He said no financials of the trust are available – i e just as in banking, if there is a run on the bank, there is a problem.
“How does an investor know that the trust has sufficient funds to cover
a. the capital invested;
b. the cash flow required;
c. the costs?
“What is the process of claiming performance from the trust? If the trust is not in a position to buy each and every contract, there is a liquidity problem.”
He said the statement by Cambist that the buyer’s aggregate position consequently remains unchanged remains unproven and untested.
On why the simple response to the user query, Ducasse said the following statement from Cambist serves as a confirmation of their response.
"Cambist stated: 'Yes, like big listed banks and financial institutions currently offering unsecured loans, the debt is secured against the debtor’s salary. So, in the remote scenario that half of South Africa loses their jobs, yes, Cambist will be in trouble, but so will every bank and institution relying on the repayment of debt.'
“This statement is all that is needed for us to have replied simply – losing a job is not a remote scenario, it is a very real one. The admission that Cambist will be in trouble merely confirms our statements on whether your capital will be secure.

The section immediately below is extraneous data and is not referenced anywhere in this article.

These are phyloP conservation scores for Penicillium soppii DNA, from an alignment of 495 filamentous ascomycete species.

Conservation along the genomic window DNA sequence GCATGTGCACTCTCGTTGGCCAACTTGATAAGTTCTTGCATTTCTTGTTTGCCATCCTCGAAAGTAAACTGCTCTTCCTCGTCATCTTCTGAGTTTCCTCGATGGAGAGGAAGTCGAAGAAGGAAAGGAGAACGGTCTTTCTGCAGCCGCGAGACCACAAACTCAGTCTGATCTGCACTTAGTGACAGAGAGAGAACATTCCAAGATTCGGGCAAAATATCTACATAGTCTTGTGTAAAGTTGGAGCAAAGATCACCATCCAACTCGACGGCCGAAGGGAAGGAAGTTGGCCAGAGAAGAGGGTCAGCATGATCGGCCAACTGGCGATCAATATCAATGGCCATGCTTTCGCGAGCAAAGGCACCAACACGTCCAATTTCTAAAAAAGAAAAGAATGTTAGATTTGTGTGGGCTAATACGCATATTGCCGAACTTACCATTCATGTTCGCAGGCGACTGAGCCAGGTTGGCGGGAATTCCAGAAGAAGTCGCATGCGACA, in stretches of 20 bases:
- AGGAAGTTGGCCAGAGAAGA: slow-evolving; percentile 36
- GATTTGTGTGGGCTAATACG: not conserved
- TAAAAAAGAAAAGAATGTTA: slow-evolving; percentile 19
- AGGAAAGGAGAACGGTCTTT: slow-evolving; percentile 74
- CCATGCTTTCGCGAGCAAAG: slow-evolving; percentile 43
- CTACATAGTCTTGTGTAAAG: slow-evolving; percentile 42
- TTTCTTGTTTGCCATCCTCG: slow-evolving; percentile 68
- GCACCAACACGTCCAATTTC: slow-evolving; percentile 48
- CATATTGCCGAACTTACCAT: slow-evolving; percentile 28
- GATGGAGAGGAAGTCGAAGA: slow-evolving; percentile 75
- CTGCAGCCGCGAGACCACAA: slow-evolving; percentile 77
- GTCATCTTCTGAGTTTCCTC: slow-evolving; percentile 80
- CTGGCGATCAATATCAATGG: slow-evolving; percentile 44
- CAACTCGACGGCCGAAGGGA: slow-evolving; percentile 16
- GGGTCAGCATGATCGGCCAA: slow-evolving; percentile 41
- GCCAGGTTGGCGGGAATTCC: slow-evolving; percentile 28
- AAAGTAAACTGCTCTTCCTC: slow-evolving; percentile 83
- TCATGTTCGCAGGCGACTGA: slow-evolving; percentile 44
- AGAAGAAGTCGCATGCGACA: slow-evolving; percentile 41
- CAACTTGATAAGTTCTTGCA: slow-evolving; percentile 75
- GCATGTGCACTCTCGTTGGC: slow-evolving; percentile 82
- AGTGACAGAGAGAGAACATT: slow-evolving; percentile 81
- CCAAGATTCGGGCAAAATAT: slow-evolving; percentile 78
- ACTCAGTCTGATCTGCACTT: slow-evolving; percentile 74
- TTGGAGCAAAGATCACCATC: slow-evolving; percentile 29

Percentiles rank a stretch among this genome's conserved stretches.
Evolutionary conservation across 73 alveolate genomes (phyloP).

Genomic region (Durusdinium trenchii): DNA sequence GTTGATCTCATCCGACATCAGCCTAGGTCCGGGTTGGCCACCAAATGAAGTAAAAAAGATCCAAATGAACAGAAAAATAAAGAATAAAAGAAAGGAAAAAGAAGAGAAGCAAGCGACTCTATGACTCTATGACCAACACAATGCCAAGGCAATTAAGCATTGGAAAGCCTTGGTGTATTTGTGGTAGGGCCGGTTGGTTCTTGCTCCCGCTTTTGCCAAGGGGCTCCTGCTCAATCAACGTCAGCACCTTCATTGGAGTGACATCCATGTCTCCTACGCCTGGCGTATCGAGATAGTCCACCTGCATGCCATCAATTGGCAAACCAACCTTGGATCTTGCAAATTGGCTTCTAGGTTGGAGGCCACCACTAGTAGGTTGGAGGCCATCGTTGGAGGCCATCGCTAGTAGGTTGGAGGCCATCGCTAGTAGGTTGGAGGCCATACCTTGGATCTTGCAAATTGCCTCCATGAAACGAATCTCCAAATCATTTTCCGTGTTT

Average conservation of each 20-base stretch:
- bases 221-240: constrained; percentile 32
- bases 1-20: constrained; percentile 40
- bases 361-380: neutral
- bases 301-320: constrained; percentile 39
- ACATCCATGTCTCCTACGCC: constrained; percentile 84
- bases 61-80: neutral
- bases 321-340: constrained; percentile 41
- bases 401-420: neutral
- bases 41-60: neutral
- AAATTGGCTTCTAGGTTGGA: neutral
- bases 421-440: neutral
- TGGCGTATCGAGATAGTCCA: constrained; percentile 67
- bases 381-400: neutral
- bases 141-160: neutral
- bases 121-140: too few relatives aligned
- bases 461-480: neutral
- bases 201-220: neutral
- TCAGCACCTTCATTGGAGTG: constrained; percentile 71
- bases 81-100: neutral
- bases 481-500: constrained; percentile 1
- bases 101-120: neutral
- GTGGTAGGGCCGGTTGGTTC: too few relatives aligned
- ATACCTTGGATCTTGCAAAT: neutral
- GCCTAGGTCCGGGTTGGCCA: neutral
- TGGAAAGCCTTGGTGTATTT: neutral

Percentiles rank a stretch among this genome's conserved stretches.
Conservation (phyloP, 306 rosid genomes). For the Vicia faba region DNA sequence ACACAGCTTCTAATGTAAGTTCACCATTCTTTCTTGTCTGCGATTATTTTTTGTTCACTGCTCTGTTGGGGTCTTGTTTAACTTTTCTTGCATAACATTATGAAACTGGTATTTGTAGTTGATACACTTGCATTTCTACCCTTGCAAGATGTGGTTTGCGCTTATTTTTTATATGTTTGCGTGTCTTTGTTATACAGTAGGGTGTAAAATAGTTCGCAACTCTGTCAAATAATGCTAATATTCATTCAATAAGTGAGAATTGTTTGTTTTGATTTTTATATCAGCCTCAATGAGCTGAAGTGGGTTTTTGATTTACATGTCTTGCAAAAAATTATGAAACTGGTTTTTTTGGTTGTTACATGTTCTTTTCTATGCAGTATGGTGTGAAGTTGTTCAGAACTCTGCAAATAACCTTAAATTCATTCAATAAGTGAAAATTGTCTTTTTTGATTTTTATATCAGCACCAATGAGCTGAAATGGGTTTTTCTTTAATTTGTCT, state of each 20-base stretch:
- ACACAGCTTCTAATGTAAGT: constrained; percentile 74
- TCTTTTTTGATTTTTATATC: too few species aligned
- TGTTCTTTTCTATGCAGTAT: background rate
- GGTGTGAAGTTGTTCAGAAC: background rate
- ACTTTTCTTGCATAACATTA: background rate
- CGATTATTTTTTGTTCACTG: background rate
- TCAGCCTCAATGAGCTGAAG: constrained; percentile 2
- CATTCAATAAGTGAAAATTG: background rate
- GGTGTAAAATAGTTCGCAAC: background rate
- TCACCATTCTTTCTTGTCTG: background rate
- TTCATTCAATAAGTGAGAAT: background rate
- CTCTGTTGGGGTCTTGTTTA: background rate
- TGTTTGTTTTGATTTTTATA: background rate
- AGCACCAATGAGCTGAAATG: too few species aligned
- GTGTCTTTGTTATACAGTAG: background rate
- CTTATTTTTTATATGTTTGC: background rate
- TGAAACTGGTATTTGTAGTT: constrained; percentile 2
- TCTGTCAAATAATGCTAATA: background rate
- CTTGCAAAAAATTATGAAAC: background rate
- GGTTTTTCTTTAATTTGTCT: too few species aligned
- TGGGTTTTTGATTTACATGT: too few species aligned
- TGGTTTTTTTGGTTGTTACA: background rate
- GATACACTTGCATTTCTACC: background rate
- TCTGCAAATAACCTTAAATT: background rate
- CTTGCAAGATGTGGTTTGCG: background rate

That you become the owner of the court enforced debt doesn’t give you a real right, Ducasse said.
“As set out above, just because you have taken cession of the debt does not mean you can perfect it. If you have a property, you can sell it. If you hold a bond, you can perfect it.
“Owning a potentially irrecoverable debt with the grading of debtor is not really appetising, notwithstanding natural disasters; in fact, if a meteor were to hit, I would prefer to have food, fuel, warmth and protection – not the instrument of debt.”
Ducasse also said the assertion that investors will not have capital growth unless they keep reinvesting their dividends or interest is accurate by Cambist’s own admission: “If you continuously reutilise your returns and capital to buy new contracts, you will earn returns on your return as well as capital growth, which is the optimal scenario.
“There is no other way to get capital growth other than to keep reinvesting,” said Ducasse.
Ducasse said they do not dispute the rate of return being offered.
However, the question is: “If every investor is chasing the ideal investment (security of capital, high returns, capital growth, and an exit mechanism all inclusive), and the trust has the requisite capital to cover all the contracts put to it, why have they not just bought all the contracts in order to get
1. security of capital;
2. a return of 19.5%;
3. capital growth; and
4. the comfort of knowing the debt will be fully repaid?".
Although Cambist claims that there is indeed an exit strategy for contract owners, Ducasse said he stands by his previous statement that there is no certainty on this.
Click here for Cambist’s response.
*Something to share? Tell us your story and you could get published.
Follow Fin24 on Twitter, Facebook, Google+ and Pinterest.